AIDA recognized world records*

DisciplineGenderDistance(m)TimeNameDatePlace
Constant Weight Apnea(CWT)men124-Herbert Nitsch2010-04-22Dean's Blue Hole, Long Island Bahamas
Constant Weight Apnea(CWT)women101-Natalia Molchanova2011-09-22Kalamata, Greece
Constant Weight Apnea Without Fins(CNF)men101-William Trubridge2010-12-16Dean's Blue Hole, Long Island Bahamas
Constant Weight Apnea Without Fins(CNF)women62-Natalia Molchanova2009-12-03Dean's Blue Hole, Long Island Bahamas
Free Immersion Apnea(FIM)men121-William Trubridge2011-04-10Dean's Blue Hole, Long Island Bahamas
Free Immersion Apnea(FIM)women85-Natalia Molchanova2008-07-27Crete, Greece
Variable Weight Apnea((VWT)men142-Herbert Nitsch2009-12-07Dean's Blue Hole, Long Island Bahamas
Variable Weight Apnea(VWT)women126-Annelie Pompe2010-10-05Sharm el Sheikh, Egypt
No-Limits Apnea(NLT)men214-Herbert Nitsch2007-06-14Spetses, Greece
No-Limits Apnea(NLT)women160-Tanya Streeter2002-08-17Turks and Caicos
Static Apnea(STA)men-11min 35secStephane Mifsud2009-06-08Hyeres, Var, France
Static Apnea(STA)women-8min 23secNatalia Molchanova2009-08-21Aarhus, Denmark
Dynamic Apnea With Fins(DYN)men273-Goran Colak2011-10-16Lignano, Italy
Dinamic Apnea With Fins(DYN)women225-Natalia Molchanova2010-04-25Moscow, Russia
Dynamic Apnea Without Fins(DNF)men218-Dave Mullins2010-09-27Naenae & Porirua, New Zealand
Dynamic Apnea Without Fins(DNF)women160-Natalia Molchanova2009-08-21Aarhus, Denmark

* As 8 of June 2011 are the AIDA (one from two world associations of free diving) recognized world records
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The Dugong

Dugong is a marine mammal of the Sirenian order and has a life exectancy is estimated at around 30 years. The dugong is a quiet animal with the defenses, except its impressive size. Certain individuals can reach 4 meters long with a weight up to 900 kg. The Egyptian dugong is usually up to 2.5-3 meters and up to 500 kg. It generally lives alone or in small groups and frquents open water coastal habitats. They may also live in wide shallow mangrove channels and in the lee of large inshore islands. Dugongs are also regularly observed in deeper water further offshore in areas where the continental shelf is wide, shallow and protected. Dugong is the only marine mammal to feed on zoster's (marine plants) living on sandly shallow bottoms. Sirenian are sometimes called "sea cows".
To breathe, the dugong has to surface. Its apneas owed long minutes. When it inhales, it emits a relativly noisy kind of "phaaa" sound. Dugong makes chrip and bark-like sounds, in mother-calf communication and during mating. They reach sexual maturity at about 10 years old, age to which appear at the male two defenses which are in fact two modified incisors. The period of gestation lasts 12 or 13 months and the female gives birth to itscalf that will be independent after approximately 2 years. During period, the mother teaches its calf the principles of migration as well as location of places to feed. The female can reproduce every four or five years. We can consider that a female will have no more than 4 or 5 youngs during her life. The dugong thus has an extremely low reproductive rate.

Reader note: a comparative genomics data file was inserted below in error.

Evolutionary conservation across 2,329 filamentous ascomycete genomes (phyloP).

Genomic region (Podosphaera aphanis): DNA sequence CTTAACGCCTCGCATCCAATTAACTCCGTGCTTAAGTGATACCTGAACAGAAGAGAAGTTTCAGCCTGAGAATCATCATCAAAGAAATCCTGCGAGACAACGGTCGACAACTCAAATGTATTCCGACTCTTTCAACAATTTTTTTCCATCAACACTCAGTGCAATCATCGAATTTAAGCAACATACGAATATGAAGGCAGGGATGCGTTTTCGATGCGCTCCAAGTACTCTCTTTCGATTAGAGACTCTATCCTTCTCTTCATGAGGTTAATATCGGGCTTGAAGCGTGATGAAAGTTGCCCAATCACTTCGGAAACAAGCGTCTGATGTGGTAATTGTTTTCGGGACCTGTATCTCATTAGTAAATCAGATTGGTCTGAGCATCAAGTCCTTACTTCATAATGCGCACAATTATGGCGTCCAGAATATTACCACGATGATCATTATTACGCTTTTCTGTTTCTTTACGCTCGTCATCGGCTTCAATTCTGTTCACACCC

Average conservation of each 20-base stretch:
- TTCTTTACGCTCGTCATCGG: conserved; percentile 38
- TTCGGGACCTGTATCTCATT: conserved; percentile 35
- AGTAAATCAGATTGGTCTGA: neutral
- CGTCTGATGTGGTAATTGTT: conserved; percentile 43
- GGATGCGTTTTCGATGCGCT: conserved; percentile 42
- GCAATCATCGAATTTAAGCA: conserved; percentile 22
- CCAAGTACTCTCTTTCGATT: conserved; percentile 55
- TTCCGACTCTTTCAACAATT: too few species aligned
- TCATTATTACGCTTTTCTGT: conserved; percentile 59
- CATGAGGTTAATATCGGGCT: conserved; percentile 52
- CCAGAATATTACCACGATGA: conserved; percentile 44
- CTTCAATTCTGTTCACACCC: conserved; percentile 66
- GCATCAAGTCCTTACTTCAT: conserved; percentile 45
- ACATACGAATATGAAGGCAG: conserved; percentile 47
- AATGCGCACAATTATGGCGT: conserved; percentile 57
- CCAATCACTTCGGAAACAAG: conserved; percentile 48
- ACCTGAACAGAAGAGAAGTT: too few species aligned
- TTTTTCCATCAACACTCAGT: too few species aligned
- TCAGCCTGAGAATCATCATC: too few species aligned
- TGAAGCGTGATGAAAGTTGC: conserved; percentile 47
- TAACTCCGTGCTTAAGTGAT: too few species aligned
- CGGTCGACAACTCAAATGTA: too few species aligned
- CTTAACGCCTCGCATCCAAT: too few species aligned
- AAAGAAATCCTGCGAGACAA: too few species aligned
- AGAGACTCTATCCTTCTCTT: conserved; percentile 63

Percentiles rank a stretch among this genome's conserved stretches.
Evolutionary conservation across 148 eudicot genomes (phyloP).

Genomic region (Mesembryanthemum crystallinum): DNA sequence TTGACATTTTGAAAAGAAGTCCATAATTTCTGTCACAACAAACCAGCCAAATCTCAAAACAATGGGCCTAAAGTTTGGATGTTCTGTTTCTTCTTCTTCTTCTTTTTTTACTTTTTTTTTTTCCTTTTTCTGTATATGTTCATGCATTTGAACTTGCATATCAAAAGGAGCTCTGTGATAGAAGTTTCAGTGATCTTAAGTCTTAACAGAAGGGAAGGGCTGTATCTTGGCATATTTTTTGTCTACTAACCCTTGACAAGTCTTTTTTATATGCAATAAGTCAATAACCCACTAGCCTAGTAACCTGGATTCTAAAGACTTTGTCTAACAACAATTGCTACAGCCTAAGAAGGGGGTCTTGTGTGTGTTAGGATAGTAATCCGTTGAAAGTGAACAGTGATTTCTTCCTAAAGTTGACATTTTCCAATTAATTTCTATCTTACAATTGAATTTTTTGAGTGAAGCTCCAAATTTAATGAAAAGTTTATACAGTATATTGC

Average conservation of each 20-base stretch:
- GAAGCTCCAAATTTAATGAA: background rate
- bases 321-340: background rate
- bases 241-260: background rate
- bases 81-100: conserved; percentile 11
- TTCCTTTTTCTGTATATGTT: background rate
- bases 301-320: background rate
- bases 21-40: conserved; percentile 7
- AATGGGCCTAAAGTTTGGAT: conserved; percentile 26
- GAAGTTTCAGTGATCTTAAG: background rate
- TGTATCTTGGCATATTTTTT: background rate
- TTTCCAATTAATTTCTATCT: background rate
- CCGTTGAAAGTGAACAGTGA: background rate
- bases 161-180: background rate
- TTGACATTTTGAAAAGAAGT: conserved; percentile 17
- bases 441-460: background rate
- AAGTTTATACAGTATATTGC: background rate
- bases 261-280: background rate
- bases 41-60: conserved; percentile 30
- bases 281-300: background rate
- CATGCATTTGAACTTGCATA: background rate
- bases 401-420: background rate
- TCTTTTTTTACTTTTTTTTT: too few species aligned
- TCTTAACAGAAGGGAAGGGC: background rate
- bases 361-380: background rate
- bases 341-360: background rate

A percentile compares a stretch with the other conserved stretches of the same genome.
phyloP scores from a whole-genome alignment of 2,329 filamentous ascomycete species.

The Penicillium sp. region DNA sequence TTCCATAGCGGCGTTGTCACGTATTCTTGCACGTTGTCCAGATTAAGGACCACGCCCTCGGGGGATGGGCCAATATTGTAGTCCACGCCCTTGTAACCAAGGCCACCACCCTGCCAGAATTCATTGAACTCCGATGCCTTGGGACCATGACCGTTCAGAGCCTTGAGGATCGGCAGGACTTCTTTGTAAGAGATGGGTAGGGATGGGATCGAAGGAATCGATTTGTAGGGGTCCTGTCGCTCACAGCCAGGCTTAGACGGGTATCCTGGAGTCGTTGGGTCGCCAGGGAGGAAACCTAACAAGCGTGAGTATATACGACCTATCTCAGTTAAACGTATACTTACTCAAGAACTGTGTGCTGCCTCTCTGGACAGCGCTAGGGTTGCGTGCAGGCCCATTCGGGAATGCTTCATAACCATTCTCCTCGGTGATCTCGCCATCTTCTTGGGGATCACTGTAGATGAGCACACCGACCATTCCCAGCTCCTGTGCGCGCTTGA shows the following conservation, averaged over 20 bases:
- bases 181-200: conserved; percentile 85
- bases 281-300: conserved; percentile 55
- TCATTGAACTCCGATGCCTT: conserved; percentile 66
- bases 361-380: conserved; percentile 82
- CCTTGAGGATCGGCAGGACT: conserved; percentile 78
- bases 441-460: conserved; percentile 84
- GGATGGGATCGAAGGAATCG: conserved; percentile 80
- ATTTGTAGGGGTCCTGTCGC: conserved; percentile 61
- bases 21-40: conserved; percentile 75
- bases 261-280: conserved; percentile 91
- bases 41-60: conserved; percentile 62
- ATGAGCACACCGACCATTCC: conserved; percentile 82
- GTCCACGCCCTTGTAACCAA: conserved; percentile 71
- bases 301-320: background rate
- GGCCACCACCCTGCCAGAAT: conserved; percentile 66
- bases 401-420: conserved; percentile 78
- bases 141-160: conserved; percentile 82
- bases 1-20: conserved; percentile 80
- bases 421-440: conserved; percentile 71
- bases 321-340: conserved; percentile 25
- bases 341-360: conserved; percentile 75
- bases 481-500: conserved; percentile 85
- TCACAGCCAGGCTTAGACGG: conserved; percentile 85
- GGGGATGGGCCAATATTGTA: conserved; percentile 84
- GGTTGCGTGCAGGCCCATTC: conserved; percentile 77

The conservation of dugongs is necessary because it is part of the ecosystem and contributes to the fertility of the sea. Its dung is an important food source for some animals, which increases the mass of fish available for human. Its disappearence would destroy forever the balance of the marine ecosystem and affect the future of the human.
The dugong already disappeared from Maldives' Islands, Mauritius (Rodriguez), and Taiwanand from certain parts of the Persian Gulf. The dugong has an area of distribution today that goes from the Red Sea to the islands of the Southwest Pasific ocean. The International Union for the Conservation of Nature has classified the dugong species as threatened by extinction. Although commercialized hunting of the Dugong has had a dramatic effect on the sea grasses which make up the dugongs entire diet.
In Egypt, two mounting the front: HEPCA and TENDUA. They have set up a data collection system allowing the identifications of the animals and the areas they mostly frequent. Normally, there is about fifteens dugongs in Egypt. In parallel, they are working to stimulate individual awareness and for the adoption of a comprehensive, protective behavior leading to the creation or expansion of marine protected areas. As for the economic point of view, HEPCA has estimated that the revenues generated by the presence of the dugong in Marsa Abu Dabab were of 18000$ in 2007. The extintion of the dugong along the Egyptian coastline will enrich no one. Will this number be sufficient to obtain protection for the dugongs, via the creation or expansion of marine protected areas around their habitats?
The future of dugongs in the Red Sea depends on us, our choice and our will to return some regeneration space to Nature, where species such as the dugong may live in peace.
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